Resource 4: Getting Stories Started: For Educators and Facilitators


Getting Stories Started: For Educators and Facilitators

In life, storytelling often happens organically with friends and loved ones; other times, facilitators and educators have the chance to create opportunities for storytelling! As a facilitator, you can help people tell their best stories, where they are able to portray who they are and how they experience the world. Use this guide as a set of reminders for how you can best facilitate storytelling in your classroom or workplace. Note: These suggestions are intended as personal checkpoints rather than used as a formula. Feel free to add steps or skip suggestions that do not work for you or the situation you are in – make it your own!

Set Conditions

  1. Discuss the value of stories and how they contribute to the group culture. Ask participants why they care about people’s stories.
  2. Set up norms for storytelling, including time length for the speaker and audience behavior.
  3. Create rituals and routines around when and how stories are told.

Identify Goals

  1. Some people need to know why they are telling or listening to stories before they can proceed. State what they should focus on.
  2. Many academic standards involve telling clear and organized stories. Explicitly state academic goals.
  3. Clarify emotional and relational goals for learning about people.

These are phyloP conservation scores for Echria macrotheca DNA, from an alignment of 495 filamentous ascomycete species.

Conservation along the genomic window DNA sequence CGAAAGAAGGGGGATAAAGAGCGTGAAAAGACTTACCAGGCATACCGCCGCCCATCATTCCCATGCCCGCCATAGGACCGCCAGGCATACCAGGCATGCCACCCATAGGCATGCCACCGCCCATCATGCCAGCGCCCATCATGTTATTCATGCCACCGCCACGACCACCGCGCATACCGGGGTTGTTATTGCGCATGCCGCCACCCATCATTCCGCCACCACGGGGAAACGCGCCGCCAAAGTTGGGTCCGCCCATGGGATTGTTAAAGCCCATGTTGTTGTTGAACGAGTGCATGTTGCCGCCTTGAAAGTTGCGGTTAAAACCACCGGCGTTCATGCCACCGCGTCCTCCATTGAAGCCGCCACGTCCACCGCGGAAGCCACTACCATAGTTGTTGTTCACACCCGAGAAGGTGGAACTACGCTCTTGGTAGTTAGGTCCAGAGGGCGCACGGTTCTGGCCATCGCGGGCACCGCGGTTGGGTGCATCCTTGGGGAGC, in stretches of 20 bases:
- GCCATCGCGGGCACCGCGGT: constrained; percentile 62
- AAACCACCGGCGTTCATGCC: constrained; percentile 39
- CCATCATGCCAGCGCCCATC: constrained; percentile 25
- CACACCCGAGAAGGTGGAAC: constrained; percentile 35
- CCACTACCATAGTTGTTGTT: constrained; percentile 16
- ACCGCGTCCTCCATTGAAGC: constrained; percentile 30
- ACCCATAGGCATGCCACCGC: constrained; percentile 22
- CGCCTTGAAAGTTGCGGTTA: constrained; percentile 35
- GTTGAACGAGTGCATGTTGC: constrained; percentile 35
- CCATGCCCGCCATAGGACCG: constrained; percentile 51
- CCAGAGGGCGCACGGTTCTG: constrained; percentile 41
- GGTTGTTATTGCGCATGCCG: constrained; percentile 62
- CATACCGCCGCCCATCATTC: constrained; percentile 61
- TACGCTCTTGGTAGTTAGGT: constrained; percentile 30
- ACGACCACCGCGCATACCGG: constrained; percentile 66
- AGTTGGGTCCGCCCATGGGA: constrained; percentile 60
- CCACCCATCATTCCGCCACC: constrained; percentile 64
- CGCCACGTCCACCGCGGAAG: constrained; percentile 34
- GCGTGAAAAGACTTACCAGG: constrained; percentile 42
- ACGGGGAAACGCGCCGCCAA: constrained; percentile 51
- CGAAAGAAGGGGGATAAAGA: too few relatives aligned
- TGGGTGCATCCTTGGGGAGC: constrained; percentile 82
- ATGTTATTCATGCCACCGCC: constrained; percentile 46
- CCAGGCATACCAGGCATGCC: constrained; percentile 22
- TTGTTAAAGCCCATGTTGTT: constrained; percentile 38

Communicate Expectations

  1. Establish what is “fixed” and what
    is “flexible” – be clear about how free the storyteller can be.
  2. State the purpose of the story and what it should accomplish.
  3. State what the storyteller should expect from the situation (i.e. how many people they will speak to and how long they have to prepare).

Cultivate Capacity

  1. Help people feel prepared. When possible, give prompts in advance and give time to outline thoughts.
  2. Create low-stakes activities before anything high-stakes, so that people can practice storytelling.
  3. Be a sounding board for ideas and coach people through their initial thoughts. Validate and encourage.

Determine Prompts

  1. Give people 2-3 options for story topics. More than 3 will lead people to spend too much time on topic selection and 1 is limiting.
  2. Keep prompts open-ended and free for interpretation (even only one word or phrase is fine).
  3. Avoid language that makes it seem there’s a right or wrong answer.

Model Connection

  1. Be genuinely interested in the story and demonstrate that interest with your non-verbal behavior.
  2. State what resonated with you,
    and what you will remember.
  3. Help people feel like their story was worth telling by connecting it to future activities or stating how
    it will impact future work or learning.
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